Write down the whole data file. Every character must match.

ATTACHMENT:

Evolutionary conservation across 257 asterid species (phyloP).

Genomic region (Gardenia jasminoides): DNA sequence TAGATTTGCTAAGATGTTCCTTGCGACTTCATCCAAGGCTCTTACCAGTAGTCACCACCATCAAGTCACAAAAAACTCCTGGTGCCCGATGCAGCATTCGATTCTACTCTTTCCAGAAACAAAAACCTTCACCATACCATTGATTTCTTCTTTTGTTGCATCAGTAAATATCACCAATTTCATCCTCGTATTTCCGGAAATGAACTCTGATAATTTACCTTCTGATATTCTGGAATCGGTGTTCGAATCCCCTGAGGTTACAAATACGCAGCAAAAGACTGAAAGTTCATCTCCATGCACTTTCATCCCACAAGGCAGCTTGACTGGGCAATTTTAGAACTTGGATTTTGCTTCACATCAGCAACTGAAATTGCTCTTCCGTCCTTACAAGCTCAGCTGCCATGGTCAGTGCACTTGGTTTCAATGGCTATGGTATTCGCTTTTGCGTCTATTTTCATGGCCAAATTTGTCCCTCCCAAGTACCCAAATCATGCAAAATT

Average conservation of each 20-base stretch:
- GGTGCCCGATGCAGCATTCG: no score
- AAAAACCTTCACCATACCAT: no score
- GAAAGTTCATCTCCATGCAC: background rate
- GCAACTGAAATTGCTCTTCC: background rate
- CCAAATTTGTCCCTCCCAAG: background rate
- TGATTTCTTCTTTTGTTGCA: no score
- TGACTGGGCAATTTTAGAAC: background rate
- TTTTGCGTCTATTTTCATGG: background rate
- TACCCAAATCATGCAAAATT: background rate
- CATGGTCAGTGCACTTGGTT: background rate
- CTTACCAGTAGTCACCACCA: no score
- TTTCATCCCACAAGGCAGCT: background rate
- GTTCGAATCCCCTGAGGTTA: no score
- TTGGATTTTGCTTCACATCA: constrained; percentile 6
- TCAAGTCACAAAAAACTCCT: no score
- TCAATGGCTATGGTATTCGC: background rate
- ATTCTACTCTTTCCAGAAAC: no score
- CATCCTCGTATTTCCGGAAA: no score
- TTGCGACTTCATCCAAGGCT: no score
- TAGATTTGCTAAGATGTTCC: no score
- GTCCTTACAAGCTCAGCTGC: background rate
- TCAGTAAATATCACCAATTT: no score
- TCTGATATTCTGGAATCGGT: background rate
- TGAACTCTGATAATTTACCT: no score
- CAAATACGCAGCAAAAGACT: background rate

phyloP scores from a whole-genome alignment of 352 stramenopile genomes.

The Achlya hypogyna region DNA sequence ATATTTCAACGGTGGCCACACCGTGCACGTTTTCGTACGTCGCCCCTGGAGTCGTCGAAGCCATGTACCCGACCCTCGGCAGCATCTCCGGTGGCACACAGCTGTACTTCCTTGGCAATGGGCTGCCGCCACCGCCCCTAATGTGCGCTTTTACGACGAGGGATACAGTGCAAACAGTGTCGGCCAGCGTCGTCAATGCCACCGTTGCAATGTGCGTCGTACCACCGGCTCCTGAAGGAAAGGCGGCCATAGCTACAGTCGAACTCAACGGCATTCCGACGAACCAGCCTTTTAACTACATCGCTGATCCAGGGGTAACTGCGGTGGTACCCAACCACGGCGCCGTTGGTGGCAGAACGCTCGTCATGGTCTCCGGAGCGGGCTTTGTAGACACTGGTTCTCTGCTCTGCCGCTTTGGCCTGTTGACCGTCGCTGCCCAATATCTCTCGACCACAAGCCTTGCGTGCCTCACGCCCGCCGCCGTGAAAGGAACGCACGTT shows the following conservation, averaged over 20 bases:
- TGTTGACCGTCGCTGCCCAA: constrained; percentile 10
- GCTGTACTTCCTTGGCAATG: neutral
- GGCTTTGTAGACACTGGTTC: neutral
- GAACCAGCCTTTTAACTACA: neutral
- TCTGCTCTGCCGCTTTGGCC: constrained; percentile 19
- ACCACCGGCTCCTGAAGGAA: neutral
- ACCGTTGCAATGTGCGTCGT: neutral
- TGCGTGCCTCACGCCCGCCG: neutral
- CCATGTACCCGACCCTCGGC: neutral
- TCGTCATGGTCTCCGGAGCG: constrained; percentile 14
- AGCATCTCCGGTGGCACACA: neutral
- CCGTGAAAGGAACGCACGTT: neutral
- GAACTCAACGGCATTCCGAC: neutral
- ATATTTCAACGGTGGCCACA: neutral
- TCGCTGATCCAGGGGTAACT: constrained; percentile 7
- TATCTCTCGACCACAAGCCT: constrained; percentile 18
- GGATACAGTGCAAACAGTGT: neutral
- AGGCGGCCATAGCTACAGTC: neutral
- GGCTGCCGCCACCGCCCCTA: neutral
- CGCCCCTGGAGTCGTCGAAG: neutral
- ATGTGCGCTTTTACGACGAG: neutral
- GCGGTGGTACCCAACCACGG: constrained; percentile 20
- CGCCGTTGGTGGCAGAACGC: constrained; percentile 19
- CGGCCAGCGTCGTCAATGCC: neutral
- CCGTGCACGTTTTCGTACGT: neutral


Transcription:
Evolutionary conservation across 257 asterid species (phyloP).

Genomic region (Gardenia jasminoides): DNA sequence TAGATTTGCTAAGATGTTCCTTGCGACTTCATCCAAGGCTCTTACCAGTAGTCACCACCATCAAGTCACAAAAAACTCCTGGTGCCCGATGCAGCATTCGATTCTACTCTTTCCAGAAACAAAAACCTTCACCATACCATTGATTTCTTCTTTTGTTGCATCAGTAAATATCACCAATTTCATCCTCGTATTTCCGGAAATGAACTCTGATAATTTACCTTCTGATATTCTGGAATCGGTGTTCGAATCCCCTGAGGTTACAAATACGCAGCAAAAGACTGAAAGTTCATCTCCATGCACTTTCATCCCACAAGGCAGCTTGACTGGGCAATTTTAGAACTTGGATTTTGCTTCACATCAGCAACTGAAATTGCTCTTCCGTCCTTACAAGCTCAGCTGCCATGGTCAGTGCACTTGGTTTCAATGGCTATGGTATTCGCTTTTGCGTCTATTTTCATGGCCAAATTTGTCCCTCCCAAGTACCCAAATCATGCAAAATT

Average conservation of each 20-base stretch:
- GGTGCCCGATGCAGCATTCG: no score
- AAAAACCTTCACCATACCAT: no score
- GAAAGTTCATCTCCATGCAC: background rate
- GCAACTGAAATTGCTCTTCC: background rate
- CCAAATTTGTCCCTCCCAAG: background rate
- TGATTTCTTCTTTTGTTGCA: no score
- TGACTGGGCAATTTTAGAAC: background rate
- TTTTGCGTCTATTTTCATGG: background rate
- TACCCAAATCATGCAAAATT: background rate
- CATGGTCAGTGCACTTGGTT: background rate
- CTTACCAGTAGTCACCACCA: no score
- TTTCATCCCACAAGGCAGCT: background rate
- GTTCGAATCCCCTGAGGTTA: no score
- TTGGATTTTGCTTCACATCA: constrained; percentile 6
- TCAAGTCACAAAAAACTCCT: no score
- TCAATGGCTATGGTATTCGC: background rate
- ATTCTACTCTTTCCAGAAAC: no score
- CATCCTCGTATTTCCGGAAA: no score
- TTGCGACTTCATCCAAGGCT: no score
- TAGATTTGCTAAGATGTTCC: no score
- GTCCTTACAAGCTCAGCTGC: background rate
- TCAGTAAATATCACCAATTT: no score
- TCTGATATTCTGGAATCGGT: background rate
- TGAACTCTGATAATTTACCT: no score
- CAAATACGCAGCAAAAGACT: background rate

phyloP scores from a whole-genome alignment of 352 stramenopile genomes.

The Achlya hypogyna region DNA sequence ATATTTCAACGGTGGCCACACCGTGCACGTTTTCGTACGTCGCCCCTGGAGTCGTCGAAGCCATGTACCCGACCCTCGGCAGCATCTCCGGTGGCACACAGCTGTACTTCCTTGGCAATGGGCTGCCGCCACCGCCCCTAATGTGCGCTTTTACGACGAGGGATACAGTGCAAACAGTGTCGGCCAGCGTCGTCAATGCCACCGTTGCAATGTGCGTCGTACCACCGGCTCCTGAAGGAAAGGCGGCCATAGCTACAGTCGAACTCAACGGCATTCCGACGAACCAGCCTTTTAACTACATCGCTGATCCAGGGGTAACTGCGGTGGTACCCAACCACGGCGCCGTTGGTGGCAGAACGCTCGTCATGGTCTCCGGAGCGGGCTTTGTAGACACTGGTTCTCTGCTCTGCCGCTTTGGCCTGTTGACCGTCGCTGCCCAATATCTCTCGACCACAAGCCTTGCGTGCCTCACGCCCGCCGCCGTGAAAGGAACGCACGTT shows the following conservation, averaged over 20 bases:
- TGTTGACCGTCGCTGCCCAA: constrained; percentile 10
- GCTGTACTTCCTTGGCAATG: neutral
- GGCTTTGTAGACACTGGTTC: neutral
- GAACCAGCCTTTTAACTACA: neutral
- TCTGCTCTGCCGCTTTGGCC: constrained; percentile 19
- ACCACCGGCTCCTGAAGGAA: neutral
- ACCGTTGCAATGTGCGTCGT: neutral
- TGCGTGCCTCACGCCCGCCG: neutral
- CCATGTACCCGACCCTCGGC: neutral
- TCGTCATGGTCTCCGGAGCG: constrained; percentile 14
- AGCATCTCCGGTGGCACACA: neutral
- CCGTGAAAGGAACGCACGTT: neutral
- GAACTCAACGGCATTCCGAC: neutral
- ATATTTCAACGGTGGCCACA: neutral
- TCGCTGATCCAGGGGTAACT: constrained; percentile 7
- TATCTCTCGACCACAAGCCT: constrained; percentile 18
- GGATACAGTGCAAACAGTGT: neutral
- AGGCGGCCATAGCTACAGTC: neutral
- GGCTGCCGCCACCGCCCCTA: neutral
- CGCCCCTGGAGTCGTCGAAG: neutral
- ATGTGCGCTTTTACGACGAG: neutral
- GCGGTGGTACCCAACCACGG: constrained; percentile 20
- CGCCGTTGGTGGCAGAACGC: constrained; percentile 19
- CGGCCAGCGTCGTCAATGCC: neutral
- CCGTGCACGTTTTCGTACGT: neutral